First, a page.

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System and Second Law Analysis of the Effects of Reformed Fuel Composition in “Single” Fuel RCCI Combustion
ISSN: 1946-3936, e-ISSN: 1946-3944
Published April 03, 2018 by SAE International in United States
Citation: Dal Forno Chuahy, F. and Kokjohn, S., "System and Second Law Analysis of the Effects of Reformed Fuel Composition in “Single” Fuel RCCI Combustion," SAE Int. J. Engines 11(6):861-878, 2018, https://doi.org/10.4271/2018-01-0264.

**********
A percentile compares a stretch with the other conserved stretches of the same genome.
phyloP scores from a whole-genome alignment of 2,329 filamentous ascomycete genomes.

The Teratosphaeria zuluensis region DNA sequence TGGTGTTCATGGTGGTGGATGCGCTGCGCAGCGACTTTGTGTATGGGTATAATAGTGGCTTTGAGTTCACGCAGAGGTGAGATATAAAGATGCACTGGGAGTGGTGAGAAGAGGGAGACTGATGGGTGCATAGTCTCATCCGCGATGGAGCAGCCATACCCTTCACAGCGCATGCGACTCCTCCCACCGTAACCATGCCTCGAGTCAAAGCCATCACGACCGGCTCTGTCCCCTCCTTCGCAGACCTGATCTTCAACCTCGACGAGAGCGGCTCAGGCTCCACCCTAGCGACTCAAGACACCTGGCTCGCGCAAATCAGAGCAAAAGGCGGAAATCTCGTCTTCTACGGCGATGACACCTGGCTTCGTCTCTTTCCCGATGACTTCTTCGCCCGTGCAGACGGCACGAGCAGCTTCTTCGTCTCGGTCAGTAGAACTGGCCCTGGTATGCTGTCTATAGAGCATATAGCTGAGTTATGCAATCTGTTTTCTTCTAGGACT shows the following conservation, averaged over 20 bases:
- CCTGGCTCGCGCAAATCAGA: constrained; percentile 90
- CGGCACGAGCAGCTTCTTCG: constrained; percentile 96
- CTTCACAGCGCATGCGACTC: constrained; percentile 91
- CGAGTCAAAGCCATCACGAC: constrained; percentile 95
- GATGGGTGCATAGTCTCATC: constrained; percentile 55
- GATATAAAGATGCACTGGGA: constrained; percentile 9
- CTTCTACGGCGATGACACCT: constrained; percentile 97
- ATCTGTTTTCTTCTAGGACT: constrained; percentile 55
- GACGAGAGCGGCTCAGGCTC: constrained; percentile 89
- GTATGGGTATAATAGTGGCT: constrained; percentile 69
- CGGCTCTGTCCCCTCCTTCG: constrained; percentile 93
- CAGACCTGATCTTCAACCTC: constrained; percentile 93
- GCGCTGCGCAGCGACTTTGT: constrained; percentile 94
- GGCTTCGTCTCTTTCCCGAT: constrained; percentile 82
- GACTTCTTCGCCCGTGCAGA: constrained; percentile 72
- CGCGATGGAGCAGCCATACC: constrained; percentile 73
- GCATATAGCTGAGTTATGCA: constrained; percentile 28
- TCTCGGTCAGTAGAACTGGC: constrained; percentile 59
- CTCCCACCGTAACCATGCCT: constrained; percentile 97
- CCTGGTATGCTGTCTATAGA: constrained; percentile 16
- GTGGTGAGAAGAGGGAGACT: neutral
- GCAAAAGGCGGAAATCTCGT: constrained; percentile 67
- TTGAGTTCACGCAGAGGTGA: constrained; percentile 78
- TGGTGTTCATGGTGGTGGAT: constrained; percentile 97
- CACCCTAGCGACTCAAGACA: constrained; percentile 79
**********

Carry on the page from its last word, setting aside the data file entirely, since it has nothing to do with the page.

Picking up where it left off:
Dual-fuel reactivity controlled compression ignition (RCCI) combustion is a promising method to achieve high efficiency with near-zero NOx and soot emissions; however, the requirement to carry two fuels on board limits practical application. Advancements in catalytic reforming have demonstrated the ability to generate syngas (a mixture of CO and hydrogen) from a single hydrocarbon stream. This syngas mixture can then be used as the low reactivity fuel stream to enable single fuel RCCI combustion. The present effort uses a combination of engine experiments and system level modeling to investigate reformed fuel RCCI combustion. The impact of reformer composition is investigated by varying the syngas composition from 10% H2 to approximately 80% H2. The results of the investigation show that reformed fuel RCCI combustion is possible over a wide range of H2/CO ratios. A system level and second law analysis are performed on the highest efficiency operating points, and comparisons are made between partial oxidation reforming, steam reforming, and conventional diesel. The results show that endothermic reforming (steam reforming) can achieve comparable system level efficiency to conventional diesel operation by recovering exhaust energy at similar system-out NOx emissions and near-zero soot emissions. An autoignition integral approach combined with reformer equilibrium modeling shows that in order to achieve higher system level efficiencies, lower H/C ratios of the parent fuel are necessary. Typical H/C ratio ranges for diesel fuels limit the range of operation of the engine to high hydrogen fractions, limiting the system level efficiency due to high heat transfer rates associated with these conditions.